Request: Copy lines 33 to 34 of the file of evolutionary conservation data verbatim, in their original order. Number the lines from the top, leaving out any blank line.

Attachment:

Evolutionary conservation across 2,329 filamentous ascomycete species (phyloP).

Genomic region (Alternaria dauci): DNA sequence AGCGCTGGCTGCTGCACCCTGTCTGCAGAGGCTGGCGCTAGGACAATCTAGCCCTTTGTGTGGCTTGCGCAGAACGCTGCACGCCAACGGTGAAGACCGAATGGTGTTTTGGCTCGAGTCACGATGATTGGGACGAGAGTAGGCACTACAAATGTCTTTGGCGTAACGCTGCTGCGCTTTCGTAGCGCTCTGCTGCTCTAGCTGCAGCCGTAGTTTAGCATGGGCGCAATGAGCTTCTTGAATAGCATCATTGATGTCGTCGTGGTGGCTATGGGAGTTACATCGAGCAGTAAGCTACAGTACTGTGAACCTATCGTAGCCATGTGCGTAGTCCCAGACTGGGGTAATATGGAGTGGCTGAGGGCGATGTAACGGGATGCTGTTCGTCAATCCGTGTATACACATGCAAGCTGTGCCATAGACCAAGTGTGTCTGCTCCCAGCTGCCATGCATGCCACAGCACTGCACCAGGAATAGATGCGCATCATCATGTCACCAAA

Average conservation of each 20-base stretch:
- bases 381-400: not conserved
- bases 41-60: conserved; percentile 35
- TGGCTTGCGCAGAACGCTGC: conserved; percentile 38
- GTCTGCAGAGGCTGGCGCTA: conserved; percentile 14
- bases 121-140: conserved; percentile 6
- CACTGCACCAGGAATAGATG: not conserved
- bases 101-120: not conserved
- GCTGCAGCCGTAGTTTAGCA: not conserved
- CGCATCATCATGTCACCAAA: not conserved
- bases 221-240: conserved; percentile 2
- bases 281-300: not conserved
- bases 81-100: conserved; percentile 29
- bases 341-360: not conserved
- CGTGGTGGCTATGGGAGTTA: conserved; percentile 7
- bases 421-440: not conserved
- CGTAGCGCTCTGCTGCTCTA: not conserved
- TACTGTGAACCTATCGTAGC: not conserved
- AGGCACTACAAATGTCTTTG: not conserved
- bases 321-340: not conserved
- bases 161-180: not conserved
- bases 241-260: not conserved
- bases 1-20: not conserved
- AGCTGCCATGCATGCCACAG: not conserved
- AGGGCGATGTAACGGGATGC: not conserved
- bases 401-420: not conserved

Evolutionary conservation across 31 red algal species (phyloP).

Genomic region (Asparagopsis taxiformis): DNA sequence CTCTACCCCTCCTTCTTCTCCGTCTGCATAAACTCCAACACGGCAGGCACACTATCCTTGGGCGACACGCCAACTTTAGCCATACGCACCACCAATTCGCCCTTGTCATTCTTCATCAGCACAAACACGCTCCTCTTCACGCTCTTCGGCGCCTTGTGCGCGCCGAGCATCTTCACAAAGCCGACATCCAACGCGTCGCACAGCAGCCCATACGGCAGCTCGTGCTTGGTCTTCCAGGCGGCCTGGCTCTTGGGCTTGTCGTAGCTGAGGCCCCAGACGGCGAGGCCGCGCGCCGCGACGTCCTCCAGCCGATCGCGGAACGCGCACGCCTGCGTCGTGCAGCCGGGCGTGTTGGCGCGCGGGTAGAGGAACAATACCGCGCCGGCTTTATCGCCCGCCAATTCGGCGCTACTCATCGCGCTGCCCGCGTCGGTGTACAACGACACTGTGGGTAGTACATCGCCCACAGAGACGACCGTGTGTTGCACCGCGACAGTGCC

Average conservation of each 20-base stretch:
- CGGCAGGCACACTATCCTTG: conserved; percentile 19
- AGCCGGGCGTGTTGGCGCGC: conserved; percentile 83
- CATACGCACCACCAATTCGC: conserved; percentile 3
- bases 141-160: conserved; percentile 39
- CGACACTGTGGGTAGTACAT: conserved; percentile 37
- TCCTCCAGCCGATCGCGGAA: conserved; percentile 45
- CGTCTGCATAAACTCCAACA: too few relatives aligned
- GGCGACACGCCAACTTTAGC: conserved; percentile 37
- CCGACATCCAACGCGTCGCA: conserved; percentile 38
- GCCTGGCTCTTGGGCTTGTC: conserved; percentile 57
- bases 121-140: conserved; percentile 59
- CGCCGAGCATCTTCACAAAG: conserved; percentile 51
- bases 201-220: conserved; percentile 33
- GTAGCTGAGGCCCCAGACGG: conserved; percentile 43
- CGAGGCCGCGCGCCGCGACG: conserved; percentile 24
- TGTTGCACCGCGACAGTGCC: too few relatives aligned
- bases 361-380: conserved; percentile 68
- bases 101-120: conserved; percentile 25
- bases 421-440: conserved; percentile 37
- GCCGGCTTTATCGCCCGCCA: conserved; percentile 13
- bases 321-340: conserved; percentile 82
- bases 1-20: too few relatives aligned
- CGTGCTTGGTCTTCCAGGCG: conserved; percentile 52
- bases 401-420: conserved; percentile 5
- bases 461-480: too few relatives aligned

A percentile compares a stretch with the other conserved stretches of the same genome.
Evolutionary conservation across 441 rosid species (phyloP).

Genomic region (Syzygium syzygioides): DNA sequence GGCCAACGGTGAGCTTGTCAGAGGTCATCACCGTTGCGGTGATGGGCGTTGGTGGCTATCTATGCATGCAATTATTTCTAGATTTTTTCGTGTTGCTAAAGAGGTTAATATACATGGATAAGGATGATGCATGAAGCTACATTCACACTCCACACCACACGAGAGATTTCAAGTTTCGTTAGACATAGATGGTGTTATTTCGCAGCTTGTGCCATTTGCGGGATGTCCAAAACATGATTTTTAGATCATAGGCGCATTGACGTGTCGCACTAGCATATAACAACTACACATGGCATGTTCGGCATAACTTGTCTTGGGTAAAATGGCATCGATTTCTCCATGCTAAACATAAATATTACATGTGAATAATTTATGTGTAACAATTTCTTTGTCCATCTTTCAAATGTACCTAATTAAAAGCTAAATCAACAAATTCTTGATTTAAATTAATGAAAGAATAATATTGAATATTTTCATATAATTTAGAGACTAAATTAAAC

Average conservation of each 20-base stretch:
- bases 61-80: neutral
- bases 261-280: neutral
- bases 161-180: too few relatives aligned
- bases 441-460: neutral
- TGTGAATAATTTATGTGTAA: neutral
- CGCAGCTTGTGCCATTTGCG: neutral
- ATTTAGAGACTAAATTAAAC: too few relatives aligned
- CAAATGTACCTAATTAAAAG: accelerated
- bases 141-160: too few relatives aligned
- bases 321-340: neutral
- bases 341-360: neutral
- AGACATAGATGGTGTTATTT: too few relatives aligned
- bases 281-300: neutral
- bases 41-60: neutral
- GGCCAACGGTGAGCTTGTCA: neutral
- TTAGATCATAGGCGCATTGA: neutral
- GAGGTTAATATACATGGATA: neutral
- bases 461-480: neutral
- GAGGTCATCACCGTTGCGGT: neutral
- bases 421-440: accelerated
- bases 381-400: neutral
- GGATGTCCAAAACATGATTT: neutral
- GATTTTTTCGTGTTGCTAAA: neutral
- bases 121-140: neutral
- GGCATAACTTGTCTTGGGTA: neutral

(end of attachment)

- AGCCGGGCGTGTTGGCGCGC: conserved; percentile 83
- CATACGCACCACCAATTCGC: conserved; percentile 3